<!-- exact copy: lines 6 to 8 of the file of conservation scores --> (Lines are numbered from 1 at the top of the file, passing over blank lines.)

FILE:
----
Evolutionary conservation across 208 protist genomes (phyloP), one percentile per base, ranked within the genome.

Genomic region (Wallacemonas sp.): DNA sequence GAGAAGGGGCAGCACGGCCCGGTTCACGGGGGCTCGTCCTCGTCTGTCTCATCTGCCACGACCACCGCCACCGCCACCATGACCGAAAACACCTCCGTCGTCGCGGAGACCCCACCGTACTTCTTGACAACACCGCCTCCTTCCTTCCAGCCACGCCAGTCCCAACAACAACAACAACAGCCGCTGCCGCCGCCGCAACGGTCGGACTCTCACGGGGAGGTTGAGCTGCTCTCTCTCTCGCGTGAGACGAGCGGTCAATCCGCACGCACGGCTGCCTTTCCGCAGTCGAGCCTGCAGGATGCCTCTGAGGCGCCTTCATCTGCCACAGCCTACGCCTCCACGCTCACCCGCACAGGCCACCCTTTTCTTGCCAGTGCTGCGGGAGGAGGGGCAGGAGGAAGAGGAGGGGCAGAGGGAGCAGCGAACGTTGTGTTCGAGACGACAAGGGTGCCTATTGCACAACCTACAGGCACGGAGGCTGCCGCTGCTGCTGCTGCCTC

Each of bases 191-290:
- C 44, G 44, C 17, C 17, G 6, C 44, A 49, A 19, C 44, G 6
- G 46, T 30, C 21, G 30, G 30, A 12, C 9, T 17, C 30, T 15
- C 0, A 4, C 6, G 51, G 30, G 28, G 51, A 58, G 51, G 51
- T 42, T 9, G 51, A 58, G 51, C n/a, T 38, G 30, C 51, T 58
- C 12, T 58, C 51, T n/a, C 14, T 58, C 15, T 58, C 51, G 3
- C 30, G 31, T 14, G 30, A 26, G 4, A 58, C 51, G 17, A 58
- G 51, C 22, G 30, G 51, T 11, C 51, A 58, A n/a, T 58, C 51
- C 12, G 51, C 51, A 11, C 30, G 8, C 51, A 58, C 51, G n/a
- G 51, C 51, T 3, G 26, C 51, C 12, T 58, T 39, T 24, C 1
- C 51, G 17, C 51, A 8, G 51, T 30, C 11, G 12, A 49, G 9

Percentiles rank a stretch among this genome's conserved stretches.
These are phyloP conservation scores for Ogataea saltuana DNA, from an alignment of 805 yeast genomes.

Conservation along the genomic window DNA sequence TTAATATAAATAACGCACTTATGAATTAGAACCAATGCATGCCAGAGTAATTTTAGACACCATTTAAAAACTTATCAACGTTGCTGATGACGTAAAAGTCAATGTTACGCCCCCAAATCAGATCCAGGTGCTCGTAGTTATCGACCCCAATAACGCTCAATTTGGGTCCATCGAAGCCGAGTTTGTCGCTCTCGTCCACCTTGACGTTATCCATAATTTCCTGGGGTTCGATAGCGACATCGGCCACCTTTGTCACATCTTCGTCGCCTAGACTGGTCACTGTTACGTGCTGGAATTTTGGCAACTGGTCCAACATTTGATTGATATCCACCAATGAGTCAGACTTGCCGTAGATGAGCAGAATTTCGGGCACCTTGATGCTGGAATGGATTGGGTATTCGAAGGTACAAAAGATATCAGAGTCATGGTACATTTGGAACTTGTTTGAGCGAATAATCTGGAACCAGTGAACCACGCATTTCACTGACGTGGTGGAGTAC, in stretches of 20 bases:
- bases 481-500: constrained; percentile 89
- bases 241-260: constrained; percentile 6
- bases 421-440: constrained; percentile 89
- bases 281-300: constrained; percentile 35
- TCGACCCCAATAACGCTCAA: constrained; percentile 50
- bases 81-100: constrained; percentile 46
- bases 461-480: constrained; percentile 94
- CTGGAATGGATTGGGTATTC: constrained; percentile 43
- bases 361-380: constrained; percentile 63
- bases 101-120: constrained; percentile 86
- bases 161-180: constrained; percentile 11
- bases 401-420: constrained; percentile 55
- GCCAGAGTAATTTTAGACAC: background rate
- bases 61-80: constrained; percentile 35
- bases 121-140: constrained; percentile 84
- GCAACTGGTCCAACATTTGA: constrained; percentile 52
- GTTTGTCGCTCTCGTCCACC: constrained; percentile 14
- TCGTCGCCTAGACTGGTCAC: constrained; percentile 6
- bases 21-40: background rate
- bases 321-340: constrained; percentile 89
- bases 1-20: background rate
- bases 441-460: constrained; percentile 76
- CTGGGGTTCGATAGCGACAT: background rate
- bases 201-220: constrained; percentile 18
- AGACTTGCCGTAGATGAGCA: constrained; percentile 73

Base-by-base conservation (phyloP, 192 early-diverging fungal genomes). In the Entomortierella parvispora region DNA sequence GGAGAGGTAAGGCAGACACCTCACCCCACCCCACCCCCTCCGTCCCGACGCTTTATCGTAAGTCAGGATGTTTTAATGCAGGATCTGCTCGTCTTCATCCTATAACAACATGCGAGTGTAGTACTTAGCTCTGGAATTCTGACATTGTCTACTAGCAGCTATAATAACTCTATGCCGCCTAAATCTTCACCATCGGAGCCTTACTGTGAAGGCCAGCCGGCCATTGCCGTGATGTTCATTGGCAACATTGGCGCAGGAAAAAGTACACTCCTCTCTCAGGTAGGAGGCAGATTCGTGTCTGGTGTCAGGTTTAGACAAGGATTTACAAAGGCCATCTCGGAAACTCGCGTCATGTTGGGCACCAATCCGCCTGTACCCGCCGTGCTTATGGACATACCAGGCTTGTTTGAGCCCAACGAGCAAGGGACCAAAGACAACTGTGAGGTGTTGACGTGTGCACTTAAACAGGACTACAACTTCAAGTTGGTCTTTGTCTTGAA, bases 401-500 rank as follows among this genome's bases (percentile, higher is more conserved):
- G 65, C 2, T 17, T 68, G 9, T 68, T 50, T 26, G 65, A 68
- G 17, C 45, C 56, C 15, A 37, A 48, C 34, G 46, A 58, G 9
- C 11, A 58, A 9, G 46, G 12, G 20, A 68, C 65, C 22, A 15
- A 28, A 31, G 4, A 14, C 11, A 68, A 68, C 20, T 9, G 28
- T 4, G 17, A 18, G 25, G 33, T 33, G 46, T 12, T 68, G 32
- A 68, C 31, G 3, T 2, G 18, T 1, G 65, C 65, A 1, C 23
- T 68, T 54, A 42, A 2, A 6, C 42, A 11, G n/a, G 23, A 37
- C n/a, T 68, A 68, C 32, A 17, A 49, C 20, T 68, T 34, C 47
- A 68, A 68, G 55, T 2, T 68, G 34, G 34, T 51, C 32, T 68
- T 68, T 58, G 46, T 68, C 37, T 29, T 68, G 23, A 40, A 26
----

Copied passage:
- C 0, A 4, C 6, G 51, G 30, G 28, G 51, A 58, G 51, G 51
- T 42, T 9, G 51, A 58, G 51, C n/a, T 38, G 30, C 51, T 58
- C 12, T 58, C 51, T n/a, C 14, T 58, C 15, T 58, C 51, G 3